Christian Fiction that's Actually Christian

Iola Goulton

4.5 Stars

June 18, 2016

Miss Katherine Ramsey is in London for her first Season, and her aunt and sponsor has high hopes that she’ll make a brilliant marriage. But the longer Kate spends moving in the ‘right’ circles, the more she questions the way things are done—particularly the emphasis on marrying for position rather than affection, let alone marrying for love. 

I didn’t like Katherine at first—she seemed stupid and immature, but I suspect that was exactly the point. She was young, and she had led a sheltered life, and she had never had cause to question the standards she’d been raised with. And while we can laugh at the shallowness of society in Edwardian London, we only have to watch a few minutes of ‘reality’ television to see those same standards are alive and well in modern America and other countries. 

Jonathan Foster is training to be a doctor so he can return to India, where he was raised as the child of missionaries. But his calling doesn’t seem as clear any more—London is also teeming with sick people too poor to afford a doctor. And London has the beautiful Miss Ramsey, who Jon is attracted to despite her lack of faith. 

This highlights one of the things I liked best about The Daughter of Highland Hall: the genuine faith of the Foster family and William Ramsey (Kate’s guardian). You’d think Christian fiction would be full of characters (Christian or not) wrestling with aspects of their faith, but that is rarely the case. The Daughter of Highland Hall is a welcome exception, and while the first half of the story was somewhat slow, the second half more than made up for it, as we watched characters grow in their faith and share it with others. I especially liked this speech from Lydia, Kate’s lady’s maid:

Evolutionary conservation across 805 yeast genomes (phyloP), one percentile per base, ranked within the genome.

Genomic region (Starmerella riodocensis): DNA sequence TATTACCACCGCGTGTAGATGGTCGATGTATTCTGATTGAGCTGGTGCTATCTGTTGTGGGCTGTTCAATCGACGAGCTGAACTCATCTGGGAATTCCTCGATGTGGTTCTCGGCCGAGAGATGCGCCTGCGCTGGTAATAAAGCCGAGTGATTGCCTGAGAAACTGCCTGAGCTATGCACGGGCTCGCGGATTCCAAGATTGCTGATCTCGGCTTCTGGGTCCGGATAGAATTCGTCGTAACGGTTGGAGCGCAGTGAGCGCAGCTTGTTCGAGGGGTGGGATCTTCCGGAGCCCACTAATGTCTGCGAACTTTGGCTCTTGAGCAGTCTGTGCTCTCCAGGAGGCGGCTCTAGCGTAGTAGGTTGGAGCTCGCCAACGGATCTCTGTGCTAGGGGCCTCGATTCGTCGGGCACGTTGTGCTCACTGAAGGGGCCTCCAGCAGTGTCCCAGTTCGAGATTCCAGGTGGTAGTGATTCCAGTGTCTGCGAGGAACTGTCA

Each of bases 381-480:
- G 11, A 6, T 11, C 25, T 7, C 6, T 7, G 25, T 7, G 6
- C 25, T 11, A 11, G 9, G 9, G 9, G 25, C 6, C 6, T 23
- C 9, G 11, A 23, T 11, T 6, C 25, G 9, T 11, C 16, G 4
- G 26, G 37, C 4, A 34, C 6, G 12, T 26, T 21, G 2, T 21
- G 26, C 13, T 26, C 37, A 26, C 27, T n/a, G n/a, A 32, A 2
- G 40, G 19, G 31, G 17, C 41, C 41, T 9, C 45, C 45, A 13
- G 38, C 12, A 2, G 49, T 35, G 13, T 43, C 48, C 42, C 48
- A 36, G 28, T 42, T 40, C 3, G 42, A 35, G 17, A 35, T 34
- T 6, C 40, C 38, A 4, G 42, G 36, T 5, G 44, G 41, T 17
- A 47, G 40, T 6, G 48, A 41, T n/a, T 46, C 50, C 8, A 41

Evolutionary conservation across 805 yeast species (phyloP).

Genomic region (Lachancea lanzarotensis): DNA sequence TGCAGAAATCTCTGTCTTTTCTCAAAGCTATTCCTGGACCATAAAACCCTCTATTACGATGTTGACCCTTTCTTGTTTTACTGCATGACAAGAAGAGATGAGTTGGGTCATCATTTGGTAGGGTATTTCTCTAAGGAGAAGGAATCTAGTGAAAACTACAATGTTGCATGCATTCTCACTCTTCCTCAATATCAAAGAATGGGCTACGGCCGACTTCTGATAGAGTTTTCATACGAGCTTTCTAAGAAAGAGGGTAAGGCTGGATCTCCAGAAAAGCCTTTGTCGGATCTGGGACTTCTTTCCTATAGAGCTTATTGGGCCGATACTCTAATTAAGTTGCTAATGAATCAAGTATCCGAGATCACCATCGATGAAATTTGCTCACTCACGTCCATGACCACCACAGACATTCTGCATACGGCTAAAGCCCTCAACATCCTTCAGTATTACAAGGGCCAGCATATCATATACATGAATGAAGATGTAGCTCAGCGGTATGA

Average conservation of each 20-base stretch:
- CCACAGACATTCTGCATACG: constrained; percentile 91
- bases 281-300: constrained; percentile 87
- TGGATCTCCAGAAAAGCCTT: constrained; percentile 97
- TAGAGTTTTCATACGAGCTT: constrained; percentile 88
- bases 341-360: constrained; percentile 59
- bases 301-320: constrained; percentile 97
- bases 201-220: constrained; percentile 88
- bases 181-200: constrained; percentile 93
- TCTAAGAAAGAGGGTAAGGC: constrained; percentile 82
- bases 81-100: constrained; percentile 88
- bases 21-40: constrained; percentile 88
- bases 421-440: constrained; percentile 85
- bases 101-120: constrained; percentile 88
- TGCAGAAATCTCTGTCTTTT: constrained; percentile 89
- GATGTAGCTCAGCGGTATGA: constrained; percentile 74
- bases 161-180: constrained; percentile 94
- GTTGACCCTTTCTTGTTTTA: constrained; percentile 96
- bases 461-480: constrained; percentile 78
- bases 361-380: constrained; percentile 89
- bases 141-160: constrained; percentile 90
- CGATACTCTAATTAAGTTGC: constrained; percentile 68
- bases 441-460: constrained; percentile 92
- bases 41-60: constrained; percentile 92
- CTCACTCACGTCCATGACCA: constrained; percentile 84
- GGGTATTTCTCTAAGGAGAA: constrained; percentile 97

“He knows what happened, and it breaks His heart. But all you need to do is confess it to Him and ask forgiveness. That wipes the slate clean.” 

She goes on to talk about how our circumstances don’t necessarily change when we become Christians—we still have the same baggage as before, the same results of our sin—but Jesus will carry that for us. It’s a welcome message of redemption and grace, and while I don’t want to go back to a time when every Christian novel had a preachy come-to-Jesus moment, it’s good to see novels where such scenes flow naturally out of the story. 

The Daughter of Highland Hall is the sequel to The Governess of Highland Hall, but can easily be read as a standalone novel (it’s so long since I read the first that I can’t remember any of the details). But there were similarities in both stories: both had a bit of an Upstairs Downstairs or Downton Abbey feel, in that while the main plot was about the gentry, several significant characters were middle or working class. 

I enjoyed The Governess of Highland Hall, and I had been apprehensive about reading The Daughter of Highland Hall (which is why it’s taken me so long!). But I was pleased to find this was as good as the first in the series. Now to find the third . . . 

Thanks to WaterBrook Multnomah for providing a free ebook for review.